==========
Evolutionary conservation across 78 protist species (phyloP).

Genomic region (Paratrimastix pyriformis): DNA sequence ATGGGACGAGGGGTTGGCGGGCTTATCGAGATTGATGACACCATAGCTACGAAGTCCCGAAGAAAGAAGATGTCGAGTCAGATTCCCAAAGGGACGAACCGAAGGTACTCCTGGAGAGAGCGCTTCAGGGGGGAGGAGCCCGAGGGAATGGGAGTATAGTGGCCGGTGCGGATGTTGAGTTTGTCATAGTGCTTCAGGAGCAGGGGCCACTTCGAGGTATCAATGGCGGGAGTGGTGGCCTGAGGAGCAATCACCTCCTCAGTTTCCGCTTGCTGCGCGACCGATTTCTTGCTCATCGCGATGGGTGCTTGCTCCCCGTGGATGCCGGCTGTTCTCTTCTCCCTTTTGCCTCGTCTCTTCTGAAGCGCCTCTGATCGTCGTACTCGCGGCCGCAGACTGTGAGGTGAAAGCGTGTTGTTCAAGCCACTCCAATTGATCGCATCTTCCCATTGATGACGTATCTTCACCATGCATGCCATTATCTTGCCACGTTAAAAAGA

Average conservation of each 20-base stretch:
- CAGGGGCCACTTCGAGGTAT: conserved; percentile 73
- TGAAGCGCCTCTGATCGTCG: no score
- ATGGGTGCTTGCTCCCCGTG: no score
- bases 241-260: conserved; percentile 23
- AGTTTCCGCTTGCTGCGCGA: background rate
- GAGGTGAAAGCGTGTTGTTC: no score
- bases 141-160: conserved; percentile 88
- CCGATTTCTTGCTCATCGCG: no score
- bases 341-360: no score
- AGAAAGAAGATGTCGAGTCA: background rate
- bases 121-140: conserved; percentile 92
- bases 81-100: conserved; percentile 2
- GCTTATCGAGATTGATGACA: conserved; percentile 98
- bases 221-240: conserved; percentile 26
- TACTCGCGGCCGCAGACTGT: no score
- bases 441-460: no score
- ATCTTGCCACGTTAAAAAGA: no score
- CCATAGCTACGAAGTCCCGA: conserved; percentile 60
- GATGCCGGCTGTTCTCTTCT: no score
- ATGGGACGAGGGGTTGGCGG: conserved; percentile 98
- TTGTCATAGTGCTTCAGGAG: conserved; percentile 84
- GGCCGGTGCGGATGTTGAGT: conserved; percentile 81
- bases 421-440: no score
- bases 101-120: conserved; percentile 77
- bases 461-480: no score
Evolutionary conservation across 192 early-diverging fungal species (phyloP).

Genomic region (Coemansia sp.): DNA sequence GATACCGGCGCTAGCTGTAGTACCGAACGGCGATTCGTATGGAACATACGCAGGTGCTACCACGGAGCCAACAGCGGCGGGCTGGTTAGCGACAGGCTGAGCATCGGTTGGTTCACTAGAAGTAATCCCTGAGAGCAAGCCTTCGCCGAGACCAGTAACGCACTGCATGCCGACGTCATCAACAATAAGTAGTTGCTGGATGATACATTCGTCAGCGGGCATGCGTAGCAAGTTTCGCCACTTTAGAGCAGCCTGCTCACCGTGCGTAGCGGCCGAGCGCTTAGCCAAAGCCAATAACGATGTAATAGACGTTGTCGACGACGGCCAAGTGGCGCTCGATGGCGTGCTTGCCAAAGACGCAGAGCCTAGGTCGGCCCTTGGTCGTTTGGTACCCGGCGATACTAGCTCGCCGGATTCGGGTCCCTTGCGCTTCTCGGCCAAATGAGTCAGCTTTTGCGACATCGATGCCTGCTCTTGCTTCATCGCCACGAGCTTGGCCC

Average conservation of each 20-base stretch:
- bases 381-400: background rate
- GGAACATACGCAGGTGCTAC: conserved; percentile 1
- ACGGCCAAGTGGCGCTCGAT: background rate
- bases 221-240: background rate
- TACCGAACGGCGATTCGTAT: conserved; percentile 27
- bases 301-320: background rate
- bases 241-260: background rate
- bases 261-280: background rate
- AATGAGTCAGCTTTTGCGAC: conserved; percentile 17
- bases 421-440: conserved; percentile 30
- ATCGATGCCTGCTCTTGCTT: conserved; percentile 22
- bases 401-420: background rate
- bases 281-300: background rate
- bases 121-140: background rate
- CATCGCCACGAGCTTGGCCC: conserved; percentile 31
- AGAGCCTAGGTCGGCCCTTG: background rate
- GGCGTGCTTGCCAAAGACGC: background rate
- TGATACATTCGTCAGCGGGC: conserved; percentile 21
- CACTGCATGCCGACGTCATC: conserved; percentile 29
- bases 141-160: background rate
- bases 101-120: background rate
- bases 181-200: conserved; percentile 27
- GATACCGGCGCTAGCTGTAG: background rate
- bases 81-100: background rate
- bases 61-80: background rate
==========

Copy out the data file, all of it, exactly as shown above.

Evolutionary conservation across 78 protist species (phyloP).

Genomic region (Paratrimastix pyriformis): DNA sequence ATGGGACGAGGGGTTGGCGGGCTTATCGAGATTGATGACACCATAGCTACGAAGTCCCGAAGAAAGAAGATGTCGAGTCAGATTCCCAAAGGGACGAACCGAAGGTACTCCTGGAGAGAGCGCTTCAGGGGGGAGGAGCCCGAGGGAATGGGAGTATAGTGGCCGGTGCGGATGTTGAGTTTGTCATAGTGCTTCAGGAGCAGGGGCCACTTCGAGGTATCAATGGCGGGAGTGGTGGCCTGAGGAGCAATCACCTCCTCAGTTTCCGCTTGCTGCGCGACCGATTTCTTGCTCATCGCGATGGGTGCTTGCTCCCCGTGGATGCCGGCTGTTCTCTTCTCCCTTTTGCCTCGTCTCTTCTGAAGCGCCTCTGATCGTCGTACTCGCGGCCGCAGACTGTGAGGTGAAAGCGTGTTGTTCAAGCCACTCCAATTGATCGCATCTTCCCATTGATGACGTATCTTCACCATGCATGCCATTATCTTGCCACGTTAAAAAGA

Average conservation of each 20-base stretch:
- CAGGGGCCACTTCGAGGTAT: conserved; percentile 73
- TGAAGCGCCTCTGATCGTCG: no score
- ATGGGTGCTTGCTCCCCGTG: no score
- bases 241-260: conserved; percentile 23
- AGTTTCCGCTTGCTGCGCGA: background rate
- GAGGTGAAAGCGTGTTGTTC: no score
- bases 141-160: conserved; percentile 88
- CCGATTTCTTGCTCATCGCG: no score
- bases 341-360: no score
- AGAAAGAAGATGTCGAGTCA: background rate
- bases 121-140: conserved; percentile 92
- bases 81-100: conserved; percentile 2
- GCTTATCGAGATTGATGACA: conserved; percentile 98
- bases 221-240: conserved; percentile 26
- TACTCGCGGCCGCAGACTGT: no score
- bases 441-460: no score
- ATCTTGCCACGTTAAAAAGA: no score
- CCATAGCTACGAAGTCCCGA: conserved; percentile 60
- GATGCCGGCTGTTCTCTTCT: no score
- ATGGGACGAGGGGTTGGCGG: conserved; percentile 98
- TTGTCATAGTGCTTCAGGAG: conserved; percentile 84
- GGCCGGTGCGGATGTTGAGT: conserved; percentile 81
- bases 421-440: no score
- bases 101-120: conserved; percentile 77
- bases 461-480: no score
Evolutionary conservation across 192 early-diverging fungal species (phyloP).

Genomic region (Coemansia sp.): DNA sequence GATACCGGCGCTAGCTGTAGTACCGAACGGCGATTCGTATGGAACATACGCAGGTGCTACCACGGAGCCAACAGCGGCGGGCTGGTTAGCGACAGGCTGAGCATCGGTTGGTTCACTAGAAGTAATCCCTGAGAGCAAGCCTTCGCCGAGACCAGTAACGCACTGCATGCCGACGTCATCAACAATAAGTAGTTGCTGGATGATACATTCGTCAGCGGGCATGCGTAGCAAGTTTCGCCACTTTAGAGCAGCCTGCTCACCGTGCGTAGCGGCCGAGCGCTTAGCCAAAGCCAATAACGATGTAATAGACGTTGTCGACGACGGCCAAGTGGCGCTCGATGGCGTGCTTGCCAAAGACGCAGAGCCTAGGTCGGCCCTTGGTCGTTTGGTACCCGGCGATACTAGCTCGCCGGATTCGGGTCCCTTGCGCTTCTCGGCCAAATGAGTCAGCTTTTGCGACATCGATGCCTGCTCTTGCTTCATCGCCACGAGCTTGGCCC

Average conservation of each 20-base stretch:
- bases 381-400: background rate
- GGAACATACGCAGGTGCTAC: conserved; percentile 1
- ACGGCCAAGTGGCGCTCGAT: background rate
- bases 221-240: background rate
- TACCGAACGGCGATTCGTAT: conserved; percentile 27
- bases 301-320: background rate
- bases 241-260: background rate
- bases 261-280: background rate
- AATGAGTCAGCTTTTGCGAC: conserved; percentile 17
- bases 421-440: conserved; percentile 30
- ATCGATGCCTGCTCTTGCTT: conserved; percentile 22
- bases 401-420: background rate
- bases 281-300: background rate
- bases 121-140: background rate
- CATCGCCACGAGCTTGGCCC: conserved; percentile 31
- AGAGCCTAGGTCGGCCCTTG: background rate
- GGCGTGCTTGCCAAAGACGC: background rate
- TGATACATTCGTCAGCGGGC: conserved; percentile 21
- CACTGCATGCCGACGTCATC: conserved; percentile 29
- bases 141-160: background rate
- bases 101-120: background rate
- bases 181-200: conserved; percentile 27
- GATACCGGCGCTAGCTGTAG: background rate
- bases 81-100: background rate
- bases 61-80: background rate